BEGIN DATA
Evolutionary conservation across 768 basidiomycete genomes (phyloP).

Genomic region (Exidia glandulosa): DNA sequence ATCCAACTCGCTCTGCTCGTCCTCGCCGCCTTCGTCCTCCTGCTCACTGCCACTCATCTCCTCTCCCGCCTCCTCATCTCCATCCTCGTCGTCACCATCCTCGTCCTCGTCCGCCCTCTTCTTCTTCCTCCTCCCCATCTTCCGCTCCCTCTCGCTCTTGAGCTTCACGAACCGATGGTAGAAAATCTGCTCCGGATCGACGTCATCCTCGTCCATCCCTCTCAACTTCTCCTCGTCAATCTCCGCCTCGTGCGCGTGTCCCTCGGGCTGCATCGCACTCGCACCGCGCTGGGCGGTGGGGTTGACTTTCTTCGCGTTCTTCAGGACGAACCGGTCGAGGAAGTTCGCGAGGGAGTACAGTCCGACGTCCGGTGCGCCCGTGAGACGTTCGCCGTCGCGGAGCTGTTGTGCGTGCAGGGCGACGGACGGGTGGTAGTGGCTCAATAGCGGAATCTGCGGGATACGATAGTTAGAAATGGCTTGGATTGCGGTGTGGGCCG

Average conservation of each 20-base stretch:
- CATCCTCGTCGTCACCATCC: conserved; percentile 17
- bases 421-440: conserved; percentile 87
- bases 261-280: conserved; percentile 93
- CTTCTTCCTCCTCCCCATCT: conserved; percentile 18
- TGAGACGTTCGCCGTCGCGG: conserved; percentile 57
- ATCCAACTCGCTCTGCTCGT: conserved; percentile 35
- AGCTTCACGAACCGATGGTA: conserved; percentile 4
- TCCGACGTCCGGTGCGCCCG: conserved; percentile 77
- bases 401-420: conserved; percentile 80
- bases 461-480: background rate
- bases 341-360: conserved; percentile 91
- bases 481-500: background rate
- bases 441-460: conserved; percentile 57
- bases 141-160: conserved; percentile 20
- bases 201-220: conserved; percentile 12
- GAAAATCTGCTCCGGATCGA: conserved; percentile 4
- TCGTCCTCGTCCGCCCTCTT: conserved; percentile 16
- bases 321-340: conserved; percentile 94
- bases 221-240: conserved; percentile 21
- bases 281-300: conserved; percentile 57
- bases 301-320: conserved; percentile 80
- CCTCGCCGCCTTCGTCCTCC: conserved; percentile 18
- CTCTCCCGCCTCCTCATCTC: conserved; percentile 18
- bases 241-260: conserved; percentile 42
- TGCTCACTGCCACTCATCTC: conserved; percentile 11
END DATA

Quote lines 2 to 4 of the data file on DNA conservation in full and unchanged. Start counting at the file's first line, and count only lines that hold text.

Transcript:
Genomic region (Exidia glandulosa): DNA sequence ATCCAACTCGCTCTGCTCGTCCTCGCCGCCTTCGTCCTCCTGCTCACTGCCACTCATCTCCTCTCCCGCCTCCTCATCTCCATCCTCGTCGTCACCATCCTCGTCCTCGTCCGCCCTCTTCTTCTTCCTCCTCCCCATCTTCCGCTCCCTCTCGCTCTTGAGCTTCACGAACCGATGGTAGAAAATCTGCTCCGGATCGACGTCATCCTCGTCCATCCCTCTCAACTTCTCCTCGTCAATCTCCGCCTCGTGCGCGTGTCCCTCGGGCTGCATCGCACTCGCACCGCGCTGGGCGGTGGGGTTGACTTTCTTCGCGTTCTTCAGGACGAACCGGTCGAGGAAGTTCGCGAGGGAGTACAGTCCGACGTCCGGTGCGCCCGTGAGACGTTCGCCGTCGCGGAGCTGTTGTGCGTGCAGGGCGACGGACGGGTGGTAGTGGCTCAATAGCGGAATCTGCGGGATACGATAGTTAGAAATGGCTTGGATTGCGGTGTGGGCCG

Average conservation of each 20-base stretch:
- CATCCTCGTCGTCACCATCC: conserved; percentile 17